Five businessmen convicted of exploiting a “Buy American” program to fleece tens of millions of dollars from U.S. medical and food suppliers in a global racket were sent to prison Monday in Miami federal court.
Ringleader Bryamji Javat, a Pakistani who headed Dubai-based Uniworld Group, received a 10-year sentence after pleading guilty to a wire-fraud conspiracy that enabled him and his associates in South Florida and other parts of the United States to profit off the sale of discounted American products under a government program promoting the domestic economy.
The goods were supposed to be sold to the U.S. military overseas and its allies in Afghanistan, but were actually diverted to retail buyers in the United States to maximize profits between 2014 and 2017, according to federal prosecutors.
In some instances, Javat’s network shipped the discounted medical and food supplies overseas but then brought them back to the United States to sell at inflated prices, using fabricated package labels to disguise the illegal enterprise.
The fraud loss to the U.S. “victim companies” that sold the supplies at a discount to Javat’s network under the federally subsidized Buy American program totaled about $60 million, prosecutors said.
“Simply put, Javat did not perpetrate any ordinary fraud scheme, but used the United States military and the people of Afghanistan to scam his victims, showing no care for the impact of his lies on consumers, or manufacturers, or the goodwill of the military, or the genuine reconstruction effort,” Assistant U.S. Attorney John Shipley wrote in court filing.
“He did not just lie about the goods’ destination, the so-called diversion, he lied about virtually everything in every pitch and negotiation,” Shipley argued, recommending a 20-year sentence for Javat.
Javat, represented by defense attorney Howard Srebnick, was given half that much time in prison by U.S. District Judge Donald Middlebrooks. He also ordered Javat to pay a fine of $150,000. He must also pay a forfeiture judgment to the U.S. government and restitution to various American companies, but the total amount will be decided at a future hearing.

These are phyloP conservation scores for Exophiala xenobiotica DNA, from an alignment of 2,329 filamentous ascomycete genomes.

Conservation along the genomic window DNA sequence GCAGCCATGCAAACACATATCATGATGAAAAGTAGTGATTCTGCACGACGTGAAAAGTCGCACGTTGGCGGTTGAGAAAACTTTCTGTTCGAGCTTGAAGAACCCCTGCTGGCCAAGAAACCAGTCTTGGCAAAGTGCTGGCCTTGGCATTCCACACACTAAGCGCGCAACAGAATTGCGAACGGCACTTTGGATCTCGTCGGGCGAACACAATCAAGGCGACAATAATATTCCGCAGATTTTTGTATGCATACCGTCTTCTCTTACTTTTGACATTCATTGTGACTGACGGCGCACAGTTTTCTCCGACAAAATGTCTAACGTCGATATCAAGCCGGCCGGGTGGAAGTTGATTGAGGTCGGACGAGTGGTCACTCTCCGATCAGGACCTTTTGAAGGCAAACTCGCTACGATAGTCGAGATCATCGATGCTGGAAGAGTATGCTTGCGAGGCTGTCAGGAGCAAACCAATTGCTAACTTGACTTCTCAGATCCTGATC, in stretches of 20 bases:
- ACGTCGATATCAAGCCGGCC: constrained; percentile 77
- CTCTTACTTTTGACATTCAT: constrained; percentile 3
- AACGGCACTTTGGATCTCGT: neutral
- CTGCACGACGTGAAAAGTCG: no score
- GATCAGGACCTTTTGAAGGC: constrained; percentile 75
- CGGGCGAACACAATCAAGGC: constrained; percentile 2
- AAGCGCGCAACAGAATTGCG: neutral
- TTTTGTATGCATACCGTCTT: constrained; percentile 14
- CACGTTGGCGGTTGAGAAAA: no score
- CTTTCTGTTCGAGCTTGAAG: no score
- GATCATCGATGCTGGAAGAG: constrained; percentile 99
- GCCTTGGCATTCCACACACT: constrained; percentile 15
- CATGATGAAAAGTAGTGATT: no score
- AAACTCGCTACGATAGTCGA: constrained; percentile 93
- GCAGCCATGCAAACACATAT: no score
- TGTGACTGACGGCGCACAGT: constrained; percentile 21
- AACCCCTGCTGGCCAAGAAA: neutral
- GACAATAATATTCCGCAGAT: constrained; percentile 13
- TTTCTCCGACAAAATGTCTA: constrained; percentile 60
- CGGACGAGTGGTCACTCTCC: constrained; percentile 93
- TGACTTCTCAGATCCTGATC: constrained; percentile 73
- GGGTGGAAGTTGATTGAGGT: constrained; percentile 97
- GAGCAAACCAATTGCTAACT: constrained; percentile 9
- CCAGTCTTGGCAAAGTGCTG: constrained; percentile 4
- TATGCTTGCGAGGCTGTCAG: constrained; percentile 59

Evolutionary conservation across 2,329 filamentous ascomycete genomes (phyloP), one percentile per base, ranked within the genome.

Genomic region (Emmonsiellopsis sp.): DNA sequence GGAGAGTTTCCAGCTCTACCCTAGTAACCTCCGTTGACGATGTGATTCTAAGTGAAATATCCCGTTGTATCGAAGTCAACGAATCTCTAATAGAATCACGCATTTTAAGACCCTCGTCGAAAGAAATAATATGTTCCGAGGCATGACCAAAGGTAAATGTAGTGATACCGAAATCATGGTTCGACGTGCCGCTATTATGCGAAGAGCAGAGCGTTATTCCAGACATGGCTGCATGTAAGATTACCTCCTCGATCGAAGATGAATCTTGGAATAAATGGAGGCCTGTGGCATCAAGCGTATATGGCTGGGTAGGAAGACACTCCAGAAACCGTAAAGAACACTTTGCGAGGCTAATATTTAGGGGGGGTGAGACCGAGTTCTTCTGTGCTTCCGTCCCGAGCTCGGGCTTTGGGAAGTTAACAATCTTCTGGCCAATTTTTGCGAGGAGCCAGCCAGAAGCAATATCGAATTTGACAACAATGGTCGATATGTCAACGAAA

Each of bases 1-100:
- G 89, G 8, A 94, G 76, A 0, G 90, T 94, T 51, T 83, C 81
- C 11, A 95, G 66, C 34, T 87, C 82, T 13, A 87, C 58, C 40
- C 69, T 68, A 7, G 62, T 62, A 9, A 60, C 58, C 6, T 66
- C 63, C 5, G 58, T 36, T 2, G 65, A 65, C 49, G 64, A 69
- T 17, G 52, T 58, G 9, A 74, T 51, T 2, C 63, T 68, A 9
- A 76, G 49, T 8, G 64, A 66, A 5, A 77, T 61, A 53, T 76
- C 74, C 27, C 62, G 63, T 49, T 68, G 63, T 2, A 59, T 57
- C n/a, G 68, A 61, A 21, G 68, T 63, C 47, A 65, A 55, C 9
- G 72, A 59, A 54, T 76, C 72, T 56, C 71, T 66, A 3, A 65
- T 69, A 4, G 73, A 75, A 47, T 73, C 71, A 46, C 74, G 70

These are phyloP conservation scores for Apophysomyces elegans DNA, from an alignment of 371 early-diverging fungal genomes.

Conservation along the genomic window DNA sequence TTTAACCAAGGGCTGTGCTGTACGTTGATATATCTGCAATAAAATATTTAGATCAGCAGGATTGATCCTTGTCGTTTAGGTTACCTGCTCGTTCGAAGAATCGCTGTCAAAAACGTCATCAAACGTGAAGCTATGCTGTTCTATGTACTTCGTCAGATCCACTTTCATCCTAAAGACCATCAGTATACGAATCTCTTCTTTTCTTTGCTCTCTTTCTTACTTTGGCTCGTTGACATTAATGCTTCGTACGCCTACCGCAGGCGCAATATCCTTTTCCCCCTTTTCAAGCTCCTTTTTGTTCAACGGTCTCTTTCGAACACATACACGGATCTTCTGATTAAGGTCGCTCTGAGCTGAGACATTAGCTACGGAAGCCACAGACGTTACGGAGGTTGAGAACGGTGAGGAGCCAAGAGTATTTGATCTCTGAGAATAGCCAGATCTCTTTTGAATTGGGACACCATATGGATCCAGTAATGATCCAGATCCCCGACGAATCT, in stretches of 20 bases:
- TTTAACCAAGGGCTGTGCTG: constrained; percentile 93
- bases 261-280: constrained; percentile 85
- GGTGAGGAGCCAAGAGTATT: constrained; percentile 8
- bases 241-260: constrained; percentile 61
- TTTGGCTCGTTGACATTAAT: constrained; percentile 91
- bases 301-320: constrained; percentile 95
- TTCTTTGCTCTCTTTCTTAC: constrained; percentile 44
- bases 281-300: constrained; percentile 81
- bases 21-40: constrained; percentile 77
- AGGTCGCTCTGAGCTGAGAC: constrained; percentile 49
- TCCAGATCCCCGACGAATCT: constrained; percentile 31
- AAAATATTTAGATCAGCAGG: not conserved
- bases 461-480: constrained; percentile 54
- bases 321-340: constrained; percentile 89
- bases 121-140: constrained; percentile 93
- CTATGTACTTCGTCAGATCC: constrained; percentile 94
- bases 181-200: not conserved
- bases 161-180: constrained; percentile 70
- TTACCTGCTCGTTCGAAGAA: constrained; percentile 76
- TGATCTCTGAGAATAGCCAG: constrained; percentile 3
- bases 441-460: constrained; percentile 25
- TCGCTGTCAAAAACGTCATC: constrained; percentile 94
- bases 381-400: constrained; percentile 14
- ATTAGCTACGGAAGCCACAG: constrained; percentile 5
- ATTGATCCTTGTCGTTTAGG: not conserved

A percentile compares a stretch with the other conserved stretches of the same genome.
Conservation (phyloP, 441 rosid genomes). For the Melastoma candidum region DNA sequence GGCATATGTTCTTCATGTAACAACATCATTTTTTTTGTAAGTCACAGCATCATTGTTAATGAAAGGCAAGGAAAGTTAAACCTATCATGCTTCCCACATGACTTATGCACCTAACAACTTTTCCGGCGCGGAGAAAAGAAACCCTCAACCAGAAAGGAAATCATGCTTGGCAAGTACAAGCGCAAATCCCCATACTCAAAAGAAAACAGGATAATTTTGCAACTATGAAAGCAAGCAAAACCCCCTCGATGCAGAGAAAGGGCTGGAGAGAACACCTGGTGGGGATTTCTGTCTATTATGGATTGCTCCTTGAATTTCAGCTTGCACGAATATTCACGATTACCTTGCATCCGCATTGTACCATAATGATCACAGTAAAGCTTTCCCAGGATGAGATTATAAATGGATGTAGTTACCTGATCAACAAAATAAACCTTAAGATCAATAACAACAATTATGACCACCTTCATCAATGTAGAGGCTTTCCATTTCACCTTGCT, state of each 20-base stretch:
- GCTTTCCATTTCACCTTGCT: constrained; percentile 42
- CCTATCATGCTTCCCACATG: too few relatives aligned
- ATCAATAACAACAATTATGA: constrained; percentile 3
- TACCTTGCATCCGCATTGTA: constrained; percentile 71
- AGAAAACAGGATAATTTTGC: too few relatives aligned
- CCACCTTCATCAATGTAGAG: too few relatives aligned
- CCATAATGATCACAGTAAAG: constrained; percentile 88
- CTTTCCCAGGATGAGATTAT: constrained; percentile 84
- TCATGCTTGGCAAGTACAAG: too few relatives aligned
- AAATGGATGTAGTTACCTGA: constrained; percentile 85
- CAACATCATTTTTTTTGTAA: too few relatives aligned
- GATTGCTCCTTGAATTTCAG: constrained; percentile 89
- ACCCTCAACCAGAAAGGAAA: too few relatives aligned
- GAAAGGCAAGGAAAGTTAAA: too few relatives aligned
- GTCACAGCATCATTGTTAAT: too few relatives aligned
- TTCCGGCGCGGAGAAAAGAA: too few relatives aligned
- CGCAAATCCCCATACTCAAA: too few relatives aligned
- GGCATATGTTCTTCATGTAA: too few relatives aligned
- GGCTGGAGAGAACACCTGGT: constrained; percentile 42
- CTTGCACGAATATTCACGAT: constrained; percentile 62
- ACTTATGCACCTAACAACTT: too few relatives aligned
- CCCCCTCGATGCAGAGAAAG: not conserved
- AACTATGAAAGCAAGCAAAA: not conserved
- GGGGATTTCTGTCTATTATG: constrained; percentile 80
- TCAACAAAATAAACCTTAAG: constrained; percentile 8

Javat and three other associates in his ring pleaded guilty this summer, while one associate, Luis Soto, a customs broker from Miami, was convicted of the wire-fraud conspiracy and related charges at trial in August. On Monday, Soto was sent to prison for six years and ordered to pay a forfeiture of $100,000.
Sunil Chopra and William Armando, both of California, pleaded guilty to one count of conspiring to obtain preretail medical products worth $5,000 or more by fraud or deception and were sentenced to just over two years and one and a half years in prison, respectively. Emanuel Daskos, of Hallandale Beach, also pleaded guilty to the same charge and received two years’ probation. He was also ordered to pay a $20,000 fine, $501,304 in restitution and forfeit $18,536.
The final and sixth defendant, James Sipprell, of Georgia, is awaiting trial. He was the CEO of International Medical Distributors, Inc. and Infinity Medical, Inc., which were listed as U.S.-associated companies of Javat’s Uniworld Group.
© 2019 Miami Herald
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